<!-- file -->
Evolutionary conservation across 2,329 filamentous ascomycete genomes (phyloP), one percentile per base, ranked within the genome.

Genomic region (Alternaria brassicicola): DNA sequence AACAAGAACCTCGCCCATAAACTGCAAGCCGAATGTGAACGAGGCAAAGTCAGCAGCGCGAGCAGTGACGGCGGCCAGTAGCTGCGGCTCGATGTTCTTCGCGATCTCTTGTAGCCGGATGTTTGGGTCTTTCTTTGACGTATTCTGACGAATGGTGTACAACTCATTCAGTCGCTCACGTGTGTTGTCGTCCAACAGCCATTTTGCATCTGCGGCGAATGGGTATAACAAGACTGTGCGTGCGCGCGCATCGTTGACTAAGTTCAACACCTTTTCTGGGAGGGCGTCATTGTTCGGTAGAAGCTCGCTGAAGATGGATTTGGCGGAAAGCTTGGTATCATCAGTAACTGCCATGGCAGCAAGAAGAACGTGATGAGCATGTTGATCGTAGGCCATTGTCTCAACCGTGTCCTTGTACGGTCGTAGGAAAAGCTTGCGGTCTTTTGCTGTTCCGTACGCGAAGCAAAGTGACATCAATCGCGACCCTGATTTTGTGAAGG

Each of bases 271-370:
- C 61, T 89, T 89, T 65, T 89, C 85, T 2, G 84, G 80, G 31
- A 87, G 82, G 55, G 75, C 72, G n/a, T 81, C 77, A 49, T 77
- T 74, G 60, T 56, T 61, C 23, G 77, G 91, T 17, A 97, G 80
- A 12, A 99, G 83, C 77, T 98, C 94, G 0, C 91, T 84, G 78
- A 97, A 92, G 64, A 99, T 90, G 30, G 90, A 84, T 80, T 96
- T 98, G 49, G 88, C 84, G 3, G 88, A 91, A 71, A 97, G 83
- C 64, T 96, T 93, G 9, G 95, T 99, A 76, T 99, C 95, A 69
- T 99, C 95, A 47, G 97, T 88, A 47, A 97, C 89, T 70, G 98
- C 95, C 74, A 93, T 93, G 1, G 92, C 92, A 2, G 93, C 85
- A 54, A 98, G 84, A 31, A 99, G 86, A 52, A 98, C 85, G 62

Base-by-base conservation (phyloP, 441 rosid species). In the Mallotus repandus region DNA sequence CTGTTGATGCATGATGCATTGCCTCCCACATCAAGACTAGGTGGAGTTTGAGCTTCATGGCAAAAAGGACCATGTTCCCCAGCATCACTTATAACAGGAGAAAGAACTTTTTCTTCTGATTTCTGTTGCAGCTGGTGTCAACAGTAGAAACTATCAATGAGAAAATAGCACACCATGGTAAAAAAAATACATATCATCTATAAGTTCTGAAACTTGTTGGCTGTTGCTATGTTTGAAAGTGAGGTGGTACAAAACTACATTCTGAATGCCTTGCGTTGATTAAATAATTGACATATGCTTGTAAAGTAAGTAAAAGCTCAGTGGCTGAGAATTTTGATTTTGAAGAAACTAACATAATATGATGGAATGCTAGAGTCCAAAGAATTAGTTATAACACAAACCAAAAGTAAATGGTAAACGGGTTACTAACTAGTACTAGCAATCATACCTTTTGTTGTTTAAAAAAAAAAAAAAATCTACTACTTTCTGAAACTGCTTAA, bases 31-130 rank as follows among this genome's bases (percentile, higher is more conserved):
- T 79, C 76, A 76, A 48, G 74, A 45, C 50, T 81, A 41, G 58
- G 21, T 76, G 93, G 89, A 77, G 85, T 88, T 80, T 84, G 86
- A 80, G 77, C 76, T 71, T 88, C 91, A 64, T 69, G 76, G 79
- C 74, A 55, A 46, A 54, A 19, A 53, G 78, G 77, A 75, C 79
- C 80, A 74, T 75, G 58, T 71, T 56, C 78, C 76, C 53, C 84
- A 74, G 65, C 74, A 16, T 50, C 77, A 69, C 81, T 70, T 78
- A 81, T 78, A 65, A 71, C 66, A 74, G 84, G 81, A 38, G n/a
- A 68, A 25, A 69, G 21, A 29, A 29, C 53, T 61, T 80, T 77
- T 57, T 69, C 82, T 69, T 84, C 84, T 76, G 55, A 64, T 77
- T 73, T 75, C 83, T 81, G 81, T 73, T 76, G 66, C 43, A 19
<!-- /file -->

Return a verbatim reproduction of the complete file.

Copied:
Evolutionary conservation across 2,329 filamentous ascomycete genomes (phyloP), one percentile per base, ranked within the genome.

Genomic region (Alternaria brassicicola): DNA sequence AACAAGAACCTCGCCCATAAACTGCAAGCCGAATGTGAACGAGGCAAAGTCAGCAGCGCGAGCAGTGACGGCGGCCAGTAGCTGCGGCTCGATGTTCTTCGCGATCTCTTGTAGCCGGATGTTTGGGTCTTTCTTTGACGTATTCTGACGAATGGTGTACAACTCATTCAGTCGCTCACGTGTGTTGTCGTCCAACAGCCATTTTGCATCTGCGGCGAATGGGTATAACAAGACTGTGCGTGCGCGCGCATCGTTGACTAAGTTCAACACCTTTTCTGGGAGGGCGTCATTGTTCGGTAGAAGCTCGCTGAAGATGGATTTGGCGGAAAGCTTGGTATCATCAGTAACTGCCATGGCAGCAAGAAGAACGTGATGAGCATGTTGATCGTAGGCCATTGTCTCAACCGTGTCCTTGTACGGTCGTAGGAAAAGCTTGCGGTCTTTTGCTGTTCCGTACGCGAAGCAAAGTGACATCAATCGCGACCCTGATTTTGTGAAGG

Each of bases 271-370:
- C 61, T 89, T 89, T 65, T 89, C 85, T 2, G 84, G 80, G 31
- A 87, G 82, G 55, G 75, C 72, G n/a, T 81, C 77, A 49, T 77
- T 74, G 60, T 56, T 61, C 23, G 77, G 91, T 17, A 97, G 80
- A 12, A 99, G 83, C 77, T 98, C 94, G 0, C 91, T 84, G 78
- A 97, A 92, G 64, A 99, T 90, G 30, G 90, A 84, T 80, T 96
- T 98, G 49, G 88, C 84, G 3, G 88, A 91, A 71, A 97, G 83
- C 64, T 96, T 93, G 9, G 95, T 99, A 76, T 99, C 95, A 69
- T 99, C 95, A 47, G 97, T 88, A 47, A 97, C 89, T 70, G 98
- C 95, C 74, A 93, T 93, G 1, G 92, C 92, A 2, G 93, C 85
- A 54, A 98, G 84, A 31, A 99, G 86, A 52, A 98, C 85, G 62

Base-by-base conservation (phyloP, 441 rosid species). In the Mallotus repandus region DNA sequence CTGTTGATGCATGATGCATTGCCTCCCACATCAAGACTAGGTGGAGTTTGAGCTTCATGGCAAAAAGGACCATGTTCCCCAGCATCACTTATAACAGGAGAAAGAACTTTTTCTTCTGATTTCTGTTGCAGCTGGTGTCAACAGTAGAAACTATCAATGAGAAAATAGCACACCATGGTAAAAAAAATACATATCATCTATAAGTTCTGAAACTTGTTGGCTGTTGCTATGTTTGAAAGTGAGGTGGTACAAAACTACATTCTGAATGCCTTGCGTTGATTAAATAATTGACATATGCTTGTAAAGTAAGTAAAAGCTCAGTGGCTGAGAATTTTGATTTTGAAGAAACTAACATAATATGATGGAATGCTAGAGTCCAAAGAATTAGTTATAACACAAACCAAAAGTAAATGGTAAACGGGTTACTAACTAGTACTAGCAATCATACCTTTTGTTGTTTAAAAAAAAAAAAAAATCTACTACTTTCTGAAACTGCTTAA, bases 31-130 rank as follows among this genome's bases (percentile, higher is more conserved):
- T 79, C 76, A 76, A 48, G 74, A 45, C 50, T 81, A 41, G 58
- G 21, T 76, G 93, G 89, A 77, G 85, T 88, T 80, T 84, G 86
- A 80, G 77, C 76, T 71, T 88, C 91, A 64, T 69, G 76, G 79
- C 74, A 55, A 46, A 54, A 19, A 53, G 78, G 77, A 75, C 79
- C 80, A 74, T 75, G 58, T 71, T 56, C 78, C 76, C 53, C 84
- A 74, G 65, C 74, A 16, T 50, C 77, A 69, C 81, T 70, T 78
- A 81, T 78, A 65, A 71, C 66, A 74, G 84, G 81, A 38, G n/a
- A 68, A 25, A 69, G 21, A 29, A 29, C 53, T 61, T 80, T 77
- T 57, T 69, C 82, T 69, T 84, C 84, T 76, G 55, A 64, T 77
- T 73, T 75, C 83, T 81, G 81, T 73, T 76, G 66, C 43, A 19